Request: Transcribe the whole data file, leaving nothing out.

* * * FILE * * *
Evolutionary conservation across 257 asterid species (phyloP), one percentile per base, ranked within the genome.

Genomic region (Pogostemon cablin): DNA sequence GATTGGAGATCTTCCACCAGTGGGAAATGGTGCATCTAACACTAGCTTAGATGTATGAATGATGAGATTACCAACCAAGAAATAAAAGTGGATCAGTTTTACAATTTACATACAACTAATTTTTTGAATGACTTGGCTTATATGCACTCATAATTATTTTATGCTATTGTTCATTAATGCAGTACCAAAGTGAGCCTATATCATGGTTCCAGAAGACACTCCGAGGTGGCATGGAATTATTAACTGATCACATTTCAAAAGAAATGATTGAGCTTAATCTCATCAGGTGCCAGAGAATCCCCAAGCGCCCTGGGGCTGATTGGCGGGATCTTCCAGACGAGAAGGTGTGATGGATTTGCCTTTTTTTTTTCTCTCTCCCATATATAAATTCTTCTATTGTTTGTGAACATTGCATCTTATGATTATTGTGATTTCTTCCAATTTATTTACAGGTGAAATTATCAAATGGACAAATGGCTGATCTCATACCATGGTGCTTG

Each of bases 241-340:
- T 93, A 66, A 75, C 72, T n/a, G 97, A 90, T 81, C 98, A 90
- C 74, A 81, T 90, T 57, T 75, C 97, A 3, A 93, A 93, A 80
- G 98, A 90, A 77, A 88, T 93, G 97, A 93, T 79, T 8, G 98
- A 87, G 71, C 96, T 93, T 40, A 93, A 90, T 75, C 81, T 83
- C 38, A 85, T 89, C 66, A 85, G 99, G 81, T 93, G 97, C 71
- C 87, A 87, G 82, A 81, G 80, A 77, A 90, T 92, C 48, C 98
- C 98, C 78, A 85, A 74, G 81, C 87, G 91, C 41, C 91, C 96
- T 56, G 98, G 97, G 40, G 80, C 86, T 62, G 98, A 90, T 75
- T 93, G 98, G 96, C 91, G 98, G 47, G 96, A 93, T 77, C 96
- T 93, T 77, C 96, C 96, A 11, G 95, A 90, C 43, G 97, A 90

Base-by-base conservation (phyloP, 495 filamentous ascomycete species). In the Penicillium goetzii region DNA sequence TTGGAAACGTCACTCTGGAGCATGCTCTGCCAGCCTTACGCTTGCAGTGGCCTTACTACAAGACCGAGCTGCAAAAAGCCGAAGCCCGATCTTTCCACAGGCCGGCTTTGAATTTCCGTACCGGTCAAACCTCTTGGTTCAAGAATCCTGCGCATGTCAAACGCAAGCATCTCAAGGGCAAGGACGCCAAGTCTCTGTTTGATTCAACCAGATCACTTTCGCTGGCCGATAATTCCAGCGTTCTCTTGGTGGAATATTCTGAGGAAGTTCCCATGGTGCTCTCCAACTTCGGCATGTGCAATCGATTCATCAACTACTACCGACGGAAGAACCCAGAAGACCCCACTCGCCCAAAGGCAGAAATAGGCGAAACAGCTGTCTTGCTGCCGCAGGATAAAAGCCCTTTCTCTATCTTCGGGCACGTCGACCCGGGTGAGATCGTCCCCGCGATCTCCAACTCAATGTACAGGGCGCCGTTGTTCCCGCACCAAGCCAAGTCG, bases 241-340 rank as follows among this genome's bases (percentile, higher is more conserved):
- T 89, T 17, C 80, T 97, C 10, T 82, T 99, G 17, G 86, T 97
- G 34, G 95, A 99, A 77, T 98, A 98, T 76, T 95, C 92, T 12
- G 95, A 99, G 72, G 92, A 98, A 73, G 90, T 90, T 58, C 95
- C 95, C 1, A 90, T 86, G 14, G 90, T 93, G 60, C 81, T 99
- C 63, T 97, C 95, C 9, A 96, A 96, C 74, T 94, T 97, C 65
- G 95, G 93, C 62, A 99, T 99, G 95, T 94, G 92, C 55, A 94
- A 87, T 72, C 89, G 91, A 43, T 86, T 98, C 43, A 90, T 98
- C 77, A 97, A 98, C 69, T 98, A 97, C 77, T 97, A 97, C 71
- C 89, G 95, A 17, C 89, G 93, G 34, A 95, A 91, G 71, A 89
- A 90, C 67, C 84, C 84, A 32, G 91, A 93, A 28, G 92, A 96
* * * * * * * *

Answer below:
Evolutionary conservation across 257 asterid species (phyloP), one percentile per base, ranked within the genome.

Genomic region (Pogostemon cablin): DNA sequence GATTGGAGATCTTCCACCAGTGGGAAATGGTGCATCTAACACTAGCTTAGATGTATGAATGATGAGATTACCAACCAAGAAATAAAAGTGGATCAGTTTTACAATTTACATACAACTAATTTTTTGAATGACTTGGCTTATATGCACTCATAATTATTTTATGCTATTGTTCATTAATGCAGTACCAAAGTGAGCCTATATCATGGTTCCAGAAGACACTCCGAGGTGGCATGGAATTATTAACTGATCACATTTCAAAAGAAATGATTGAGCTTAATCTCATCAGGTGCCAGAGAATCCCCAAGCGCCCTGGGGCTGATTGGCGGGATCTTCCAGACGAGAAGGTGTGATGGATTTGCCTTTTTTTTTTCTCTCTCCCATATATAAATTCTTCTATTGTTTGTGAACATTGCATCTTATGATTATTGTGATTTCTTCCAATTTATTTACAGGTGAAATTATCAAATGGACAAATGGCTGATCTCATACCATGGTGCTTG

Each of bases 241-340:
- T 93, A 66, A 75, C 72, T n/a, G 97, A 90, T 81, C 98, A 90
- C 74, A 81, T 90, T 57, T 75, C 97, A 3, A 93, A 93, A 80
- G 98, A 90, A 77, A 88, T 93, G 97, A 93, T 79, T 8, G 98
- A 87, G 71, C 96, T 93, T 40, A 93, A 90, T 75, C 81, T 83
- C 38, A 85, T 89, C 66, A 85, G 99, G 81, T 93, G 97, C 71
- C 87, A 87, G 82, A 81, G 80, A 77, A 90, T 92, C 48, C 98
- C 98, C 78, A 85, A 74, G 81, C 87, G 91, C 41, C 91, C 96
- T 56, G 98, G 97, G 40, G 80, C 86, T 62, G 98, A 90, T 75
- T 93, G 98, G 96, C 91, G 98, G 47, G 96, A 93, T 77, C 96
- T 93, T 77, C 96, C 96, A 11, G 95, A 90, C 43, G 97, A 90

Base-by-base conservation (phyloP, 495 filamentous ascomycete species). In the Penicillium goetzii region DNA sequence TTGGAAACGTCACTCTGGAGCATGCTCTGCCAGCCTTACGCTTGCAGTGGCCTTACTACAAGACCGAGCTGCAAAAAGCCGAAGCCCGATCTTTCCACAGGCCGGCTTTGAATTTCCGTACCGGTCAAACCTCTTGGTTCAAGAATCCTGCGCATGTCAAACGCAAGCATCTCAAGGGCAAGGACGCCAAGTCTCTGTTTGATTCAACCAGATCACTTTCGCTGGCCGATAATTCCAGCGTTCTCTTGGTGGAATATTCTGAGGAAGTTCCCATGGTGCTCTCCAACTTCGGCATGTGCAATCGATTCATCAACTACTACCGACGGAAGAACCCAGAAGACCCCACTCGCCCAAAGGCAGAAATAGGCGAAACAGCTGTCTTGCTGCCGCAGGATAAAAGCCCTTTCTCTATCTTCGGGCACGTCGACCCGGGTGAGATCGTCCCCGCGATCTCCAACTCAATGTACAGGGCGCCGTTGTTCCCGCACCAAGCCAAGTCG, bases 241-340 rank as follows among this genome's bases (percentile, higher is more conserved):
- T 89, T 17, C 80, T 97, C 10, T 82, T 99, G 17, G 86, T 97
- G 34, G 95, A 99, A 77, T 98, A 98, T 76, T 95, C 92, T 12
- G 95, A 99, G 72, G 92, A 98, A 73, G 90, T 90, T 58, C 95
- C 95, C 1, A 90, T 86, G 14, G 90, T 93, G 60, C 81, T 99
- C 63, T 97, C 95, C 9, A 96, A 96, C 74, T 94, T 97, C 65
- G 95, G 93, C 62, A 99, T 99, G 95, T 94, G 92, C 55, A 94
- A 87, T 72, C 89, G 91, A 43, T 86, T 98, C 43, A 90, T 98
- C 77, A 97, A 98, C 69, T 98, A 97, C 77, T 97, A 97, C 71
- C 89, G 95, A 17, C 89, G 93, G 34, A 95, A 91, G 71, A 89
- A 90, C 67, C 84, C 84, A 32, G 91, A 93, A 28, G 92, A 96